Academic journal article Melbourne Journal of International Law

Foreword: The Continuing Relevance of the Trans-Pacific Partnership

Academic journal article Melbourne Journal of International Law

Foreword: The Continuing Relevance of the Trans-Pacific Partnership

Article excerpt

We are delighted to introduce this special issue of the Melbourne Journal of International Law ('MJIL') on the Trans-Pacific Partnership Agreement ('TPP'). The special issue developed from fruitful collaboration between MJIL and Melbourne Law School's Global Economic Law Network ('GELN'), and in particular the symposium hosted by GELN at Melbourne Law School on 19-20 May 2016: The Age of Mega-Regionals: TPP & Regulatory Autonomy in International Economic Law, which was skilfully managed by Mr Christopher Pidgely. The symposium brought together more than 70 participants from around the globe including presenters from academia, non-governmental organisations, industry, the legal profession, and governmental departments in Australia, New Zealand and South Africa. The symposium benefited from a range of funding sources including the Melbourne Law School Major Collaborative Project Fund and the Australian Research Council (Discovery Project DP 130100838 and Linkage Project LP120200028, which involves collaboration with the McCabe Centre for Law and Cancer). Led by Editors Ms Anna Saunders, Ms Kara Connolly and Mr Justin Browne, MJIL issued a call for papers for the TPP special issue in conjunction with the GELN symposium but open to all. The majority of the papers in this special issue were presented at the symposium; all were selected by MJIL through a competitive process and expertly edited by MJIL's Editors and Members.

Since we conceived the symposium, and since the core of the articles in this special issue were written, the world has developed in unexpected directions. In particular, the TPP appears to be but one of many casualties of the United States election held on 8 November 2016. Since then, on 21 November 2016, New Zealand became the first country to enact TPP-implementing legislation, which is specified to come into force on the date that the TPP enters into force for New Zealand. (1) Of course, the entry into force of the TPP requires ratification by either all 12 signatories (2) or by 'at least six of the original signatories, which together account for at least 85 per cent of the combined gross domestic product of the original signatories in 2013'. (3) In effect, then, both the United States and Japan must ratify the TPP for it to come into force in the form signed on 4 February 2016. And while Japan continues to pursue ratification, (4) United States President-elect Donald Trump has made clear--both before and since his election--his aversion to globalisation and trade liberalisation in general, and the TPP in particular. (His plans for bilateral as opposed to regional or multilateral trade deals are less clear, as regards both theory and practice).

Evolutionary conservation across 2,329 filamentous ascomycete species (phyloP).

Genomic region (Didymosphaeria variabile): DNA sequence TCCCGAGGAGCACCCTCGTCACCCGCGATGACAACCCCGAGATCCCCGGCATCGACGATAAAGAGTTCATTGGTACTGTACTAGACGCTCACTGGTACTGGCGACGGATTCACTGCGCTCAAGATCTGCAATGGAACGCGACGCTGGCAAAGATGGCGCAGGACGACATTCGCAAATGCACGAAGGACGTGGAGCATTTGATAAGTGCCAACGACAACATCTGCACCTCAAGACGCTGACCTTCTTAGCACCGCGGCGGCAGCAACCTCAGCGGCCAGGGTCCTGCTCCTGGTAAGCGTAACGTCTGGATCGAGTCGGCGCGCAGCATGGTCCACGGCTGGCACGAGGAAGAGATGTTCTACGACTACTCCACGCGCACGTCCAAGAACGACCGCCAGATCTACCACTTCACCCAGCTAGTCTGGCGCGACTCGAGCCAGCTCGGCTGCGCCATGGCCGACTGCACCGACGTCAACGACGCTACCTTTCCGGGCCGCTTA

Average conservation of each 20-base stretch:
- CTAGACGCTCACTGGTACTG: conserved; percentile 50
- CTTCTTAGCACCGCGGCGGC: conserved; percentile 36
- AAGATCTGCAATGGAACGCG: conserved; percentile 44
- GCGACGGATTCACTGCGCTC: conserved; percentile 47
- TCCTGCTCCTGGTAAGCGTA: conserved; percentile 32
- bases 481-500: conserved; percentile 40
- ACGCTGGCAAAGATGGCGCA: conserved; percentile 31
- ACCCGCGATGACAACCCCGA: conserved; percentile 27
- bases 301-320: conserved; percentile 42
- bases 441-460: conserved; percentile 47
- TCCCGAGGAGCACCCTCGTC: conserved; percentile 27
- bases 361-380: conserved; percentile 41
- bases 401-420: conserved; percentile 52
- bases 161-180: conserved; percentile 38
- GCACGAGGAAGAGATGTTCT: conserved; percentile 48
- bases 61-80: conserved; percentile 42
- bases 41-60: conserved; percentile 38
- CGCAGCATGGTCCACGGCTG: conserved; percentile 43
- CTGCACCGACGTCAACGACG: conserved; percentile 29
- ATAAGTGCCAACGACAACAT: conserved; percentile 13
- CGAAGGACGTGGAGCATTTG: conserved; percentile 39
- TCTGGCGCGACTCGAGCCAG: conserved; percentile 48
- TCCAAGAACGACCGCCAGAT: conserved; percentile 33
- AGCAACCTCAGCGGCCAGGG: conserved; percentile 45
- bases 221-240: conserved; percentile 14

Should Mr Trump proceed with his threatened withdrawal from the TPP upon his inauguration, (5) the TPP in its current form is undeniably dead. However, two alternative futures exist for the TPP. First, at the time of writing, while plans to submit the TPP in the lame-duck session of Congress before Trump's inauguration have been abandoned, (6) key stakeholders still predict that the United States might agree to renegotiate the treaty. (7) Second, even if the United States is out, the other negotiating parties may remain committed to the TPP or something very like it, raising the possibility of a 'TPP-11'. Renegotiation would not be easy, particularly given the heavy influence of United States demands and drafting on the TPP text, which for example bears a strong resemblance to existing United States preferential trade agreements. (8) Moreover, the TPP market absent the United States would be considerably smaller, leading to necessary recalculations of its likely benefits, (9) which were already contentious. (10)

On 30 November 2016, the Joint Standing Committee on Treaties ('JSCOT') of the Parliament of the Commonwealth of Australia released its report on the TPP. (11) JSCOT recommended that Australia ratify the TPP, while making certain other recommendations reflecting various concerns with the agreement, such as a recommendation for enhanced transparency in the negotiation of trade agreements by allowing 'security cleared representatives from business and civil society to see the Australian Government positions being put as part of those negotiations'. …

Search by... Author
Show... All Results Primary Sources Peer-reviewed

Oops!

An unknown error has occurred. Please click the button below to reload the page. If the problem persists, please try again in a little while.